SUMMARY OF THE INVENTION

The present invention may be briefly summarized as a method of controlling mosquito larvae by using a spore-forming bacillus ONR-60A obtained from screening clonal isolates from soil samples of known mosquito larval breeding sites. The larvicide comprising the bacillus and a carrier is formulated as a buoyant colloidal suspension which stabilizes just under the surface of the water to concentrate in the feeding zone of mosquito larvae.

A primary object of the present invention is the development of a unique microbial entomotoxin and a carrier having high, long-lasting and very selectively toxic effect on mosquito and mosquito-like larvae without adversely affecting the environment within the zone of application.

DESCRIPTION OF THE PREFERRED EMBODIMENT

The present inventor, having studied mosquito breeding habitats in Israel discovered unique null zones of mosquito larvae activity within regions of normally high mosquito and mosquito larvae activity, analyzed a number of soil samples from the null zones to determine the cause of such unusually high larvicidal activity. The present inventor devised an empirical method for locating and isolating microorganisms having unique, high larvicidal activity and in the instant case succeeded in isolating the microorganism herein referred to as ONR-60A. He further devised a unique carrier for dispersal of the new larvicide.

A sample of the microorganism has been deposited with the International Culture Depository, Columbus, Ohio, 43210. In subsequent screening and analysis by WHO, it has been identified as a unique strain of Bacillus thuringiensis and has been granted an accession number within this depository as WHO/CCBC 1897.

The spores of ONR-60A were successfully isolated and a pure biological strain obtained in the following way. Known mosquito larvae habitats were searched and both moist and dry soil samples were taken from null zones within the habitat wherein larvicidal activity within the soil was uncommonly high and the larvae population uncommonly low. A liquid dilution was then experimentally determined to provide easily separable clonal isolation of the microorganisms contained in the samples. In the instant case, 30-100 clones/agar plate was chosen as a manageable number. The plates were then inoculated to obtain a sufficient number of well-separated and distinctive clonal isolates. Inoculated plates were incubated for 48 hours at 30 C. and then held at room temperature, 22-26 C., for approximately 48 additional hours to obtain a visually evident, clearly-defined clonal morphology. Several examples of each clonal isolate were then selected from each test soil sample for screening. A manageable number of such cloned isolates were screened in the ensuing larval test runs. In the instant case, the number of isolates screened per larval test run was approximately 100-150.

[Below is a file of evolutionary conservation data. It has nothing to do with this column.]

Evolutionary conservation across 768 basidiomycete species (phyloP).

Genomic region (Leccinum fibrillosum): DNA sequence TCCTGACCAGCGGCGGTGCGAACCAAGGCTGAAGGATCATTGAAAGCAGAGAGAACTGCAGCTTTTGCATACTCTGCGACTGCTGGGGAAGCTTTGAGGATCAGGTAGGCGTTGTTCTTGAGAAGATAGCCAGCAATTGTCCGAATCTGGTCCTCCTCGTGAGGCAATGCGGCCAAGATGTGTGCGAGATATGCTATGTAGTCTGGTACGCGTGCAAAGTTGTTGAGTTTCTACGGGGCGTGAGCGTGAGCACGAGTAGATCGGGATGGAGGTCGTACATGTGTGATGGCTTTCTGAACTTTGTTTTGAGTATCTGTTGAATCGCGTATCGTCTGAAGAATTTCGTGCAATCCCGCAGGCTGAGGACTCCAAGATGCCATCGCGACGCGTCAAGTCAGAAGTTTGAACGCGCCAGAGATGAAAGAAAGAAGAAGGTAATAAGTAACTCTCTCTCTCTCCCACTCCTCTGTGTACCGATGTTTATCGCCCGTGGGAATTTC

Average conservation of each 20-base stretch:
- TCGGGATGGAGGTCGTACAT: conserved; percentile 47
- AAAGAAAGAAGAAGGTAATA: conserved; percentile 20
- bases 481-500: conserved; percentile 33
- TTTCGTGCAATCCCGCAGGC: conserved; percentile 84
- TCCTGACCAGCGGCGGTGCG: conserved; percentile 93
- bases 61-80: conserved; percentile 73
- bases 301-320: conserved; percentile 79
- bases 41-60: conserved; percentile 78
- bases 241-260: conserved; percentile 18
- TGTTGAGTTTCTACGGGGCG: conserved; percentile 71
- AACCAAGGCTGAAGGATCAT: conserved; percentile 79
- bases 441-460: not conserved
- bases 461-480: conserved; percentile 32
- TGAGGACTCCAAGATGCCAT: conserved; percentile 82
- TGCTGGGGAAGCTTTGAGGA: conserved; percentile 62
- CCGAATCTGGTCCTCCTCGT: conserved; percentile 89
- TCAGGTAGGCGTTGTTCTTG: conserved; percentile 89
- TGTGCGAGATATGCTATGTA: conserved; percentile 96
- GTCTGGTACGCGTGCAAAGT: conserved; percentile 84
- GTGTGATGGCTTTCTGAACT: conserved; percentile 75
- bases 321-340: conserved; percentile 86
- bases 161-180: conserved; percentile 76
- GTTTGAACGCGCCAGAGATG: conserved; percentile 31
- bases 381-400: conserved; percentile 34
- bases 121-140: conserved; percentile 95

Screening for each clone was accomplished by using a row of five wells, each well having 4 ml of sterile liquid and containing two or three test larvae. Each row was then challenged using one drop/well, 0.04 ml/well, of a nominal 109 cells/ml test slurry obtained by scrubbing the agar surface growth with a dally rod and 5 ml of a sterile diluent. The test slurry obtained was approximately 109 cells/ml, thus resulting in an initial larval screening challenge of approximately 107 cells/ml. Any clone which demonstrated over 80% mortality in 24-48 hours was considered for further quantitative analysis.

Clonal isolates selected for additional screening were inoculated onto both a nutrient agar and a test agar and incubated as required to get a visually evident, clearly-defined clonal morphology on each agar surface. The agar surface growths were removed by scrubbing each with a dally rod and 5 ml of a sterile diluent. One or two days of first to second instar C. pipiens complex larvae, for example, were then used in a 1/3 test challenge dilution series of each of the growths on each agar surface with 15-30 larvae/test dilution. Each tray contained 25 wells with three larvae/well. The clonal isolate ONR-60A, observed to demonstrate larvicidal activity independent of the agar surface on which it was grown, was then produced in quantities for field test purposes by methods familar to those in the art.

Tables II and III illustrate the toxicity of ONR-60A against various mosquito larvae species. Unlike prior strains of Bacillus thuringiensis having too narrow a range of toxic effect, as mentioned supra, ONR-60A possesses utility in application against a broad range of mosquito larvae species.